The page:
3D Forensic Scans: Three civil applications
In my travels along the 3D laser scanning superhighway, I’ve spent a lot of time talking to criminal forensic experts. This group was one of the earliest adopters of laser scanning technology and I’ve had the pleasure of meeting agents with the FBI, the Secret Service, and even generals and admirals who are familiar with its capabilities.
In my experience, the most advanced groups in the specific application of the technology to prevent and investigate crimes have been the Secret Service and Scotland Yard. Both have programs written specifically to analyze the data and use it proactively to protect kings, queens and presidents.
High definition scanning allows you to check every site line – not just one or two.
Our firm has worked on several “criminal” projects over the years – some supporting the prosecutors and their evidence and others supporting the defense teams and their clients. But we also work with the litigation and documentation of forensic evidence for civil or construction projects.
Many jobs require our expertise to go out and document the existing conditions of a site. We have literally traveled from Montana to Texas to Georgia working with clients on various cases.
Perhaps the most famous civil forensics projects were the scans used for analysis of the World Trade Center attacks and the Minneapolis bridge collapse. On both of these projects, the scan data after the destruction of the structures was used to determine exactly what caused the failure.
Obviously, in the World Trade Center, the initial impact of the plane created the fire ball and damage, but it was the fuel in the plane that heated up the beams in the structures and ultimately caused them to fail, each floor collapsing on the one below as the entire structure came down. The melted beams were documented with laser data.
One of our first projects was scanning a three story parking deck. During the initial walk around, we could tell that the deck – even though made of concrete – was warped and some of the columns were out of plumb. Other areas were cracked and stressed.
We produced plans and models with the data and structural engineers were able to determine that the structure was unsafe. Because of the density of the data sets, engineers were able to look at all surfaces rather than a few strategic spot shots before making their final determination.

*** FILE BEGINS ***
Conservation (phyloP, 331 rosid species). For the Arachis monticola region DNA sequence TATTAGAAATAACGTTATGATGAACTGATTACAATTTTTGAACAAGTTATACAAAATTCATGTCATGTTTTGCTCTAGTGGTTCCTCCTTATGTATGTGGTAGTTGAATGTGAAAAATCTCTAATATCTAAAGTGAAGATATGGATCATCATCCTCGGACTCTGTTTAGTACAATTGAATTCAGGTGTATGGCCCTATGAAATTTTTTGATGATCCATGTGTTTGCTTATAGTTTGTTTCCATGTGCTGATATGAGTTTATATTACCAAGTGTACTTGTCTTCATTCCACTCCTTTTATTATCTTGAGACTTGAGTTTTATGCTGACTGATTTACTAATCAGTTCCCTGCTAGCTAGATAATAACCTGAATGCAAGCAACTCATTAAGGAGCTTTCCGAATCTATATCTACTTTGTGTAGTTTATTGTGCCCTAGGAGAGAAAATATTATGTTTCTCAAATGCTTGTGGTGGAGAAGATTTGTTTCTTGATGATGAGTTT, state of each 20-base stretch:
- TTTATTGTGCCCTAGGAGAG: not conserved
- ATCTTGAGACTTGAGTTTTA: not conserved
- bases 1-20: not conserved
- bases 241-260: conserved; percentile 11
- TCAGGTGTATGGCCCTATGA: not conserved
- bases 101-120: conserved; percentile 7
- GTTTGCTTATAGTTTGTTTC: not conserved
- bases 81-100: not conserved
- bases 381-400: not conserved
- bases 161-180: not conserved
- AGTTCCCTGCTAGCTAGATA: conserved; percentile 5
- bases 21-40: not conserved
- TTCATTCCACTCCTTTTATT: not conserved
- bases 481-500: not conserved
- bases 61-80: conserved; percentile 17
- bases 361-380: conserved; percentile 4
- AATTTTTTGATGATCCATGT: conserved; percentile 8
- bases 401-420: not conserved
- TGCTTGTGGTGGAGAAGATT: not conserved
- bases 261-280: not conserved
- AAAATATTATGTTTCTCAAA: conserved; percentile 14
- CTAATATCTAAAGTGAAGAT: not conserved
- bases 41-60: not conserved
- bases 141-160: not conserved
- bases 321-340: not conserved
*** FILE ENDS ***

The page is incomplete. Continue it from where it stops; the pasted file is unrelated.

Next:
By being able to look at the line of the vertical columns through the building, engineers could tell that the cost to fix the failing structure would be much larger than building new.
Large Vessel Analysis
We also had another project where we were asked to scan a large containment vessel that held various types of liquid depending on the product being produced or stored.
In this type of investigation, we were able to document that a certain vessel was out of plumb, warped or bent. This information was then used to determine if the vessel was safe and, if not, how and when to replace it before a failure occurred.
Being able to monitor when and how much something is settling is very important to a property owner. We recently worked on a very large project in the western United States that involved a large platform used for loading and unloading products.
In this case, one long section had settled much more that the specifications allowed and had begun leaning at a dangerous angle. The engineer showed me previous surveys and I asked him why they needed us if they already had survey data on the structure.
He explained how the parties involved were having difficulty understanding the traditional survey data and its implications.
Once we scanned the platform in 3D and modeled it, it was quite obvious to everyone how badly the shape of the original structure had changed, as well as the principal cause of the failure. This helped move the group discussion from, “There isn’t a problem,” to “How do we get this fixed?”
We have completed many other civil forensic projects for engineers ranging from dam failures to vertical wall failures and even construction slabs that were not level or flat. The common element in all of these projects was that the use of laser scanning technology was the perfect tool to document the conditions and the data was easy to interpret and model into a visual form that everyone could understand.
Forensic scanning of crime scenes will continue to grow, as will the 3D laser scanning of complicated civil projects. 3D laser survey data is becoming mainstream in analyzing the cause of catastrophic civil construction failures. If you know how something fell to the ground, you can usually tell what failed first.
Tate Jones has over 40 years of experience in land and aerial surveying and was one of the country’s earliest adopters of 3D laser scanning technology. A nationally recognized expert in the field of 3D data capture, he has worked with hundreds of clients in the engineering, architectural and construction industries. Contact him at firstname.lastname@example.org or visit www.landairsurveying.com.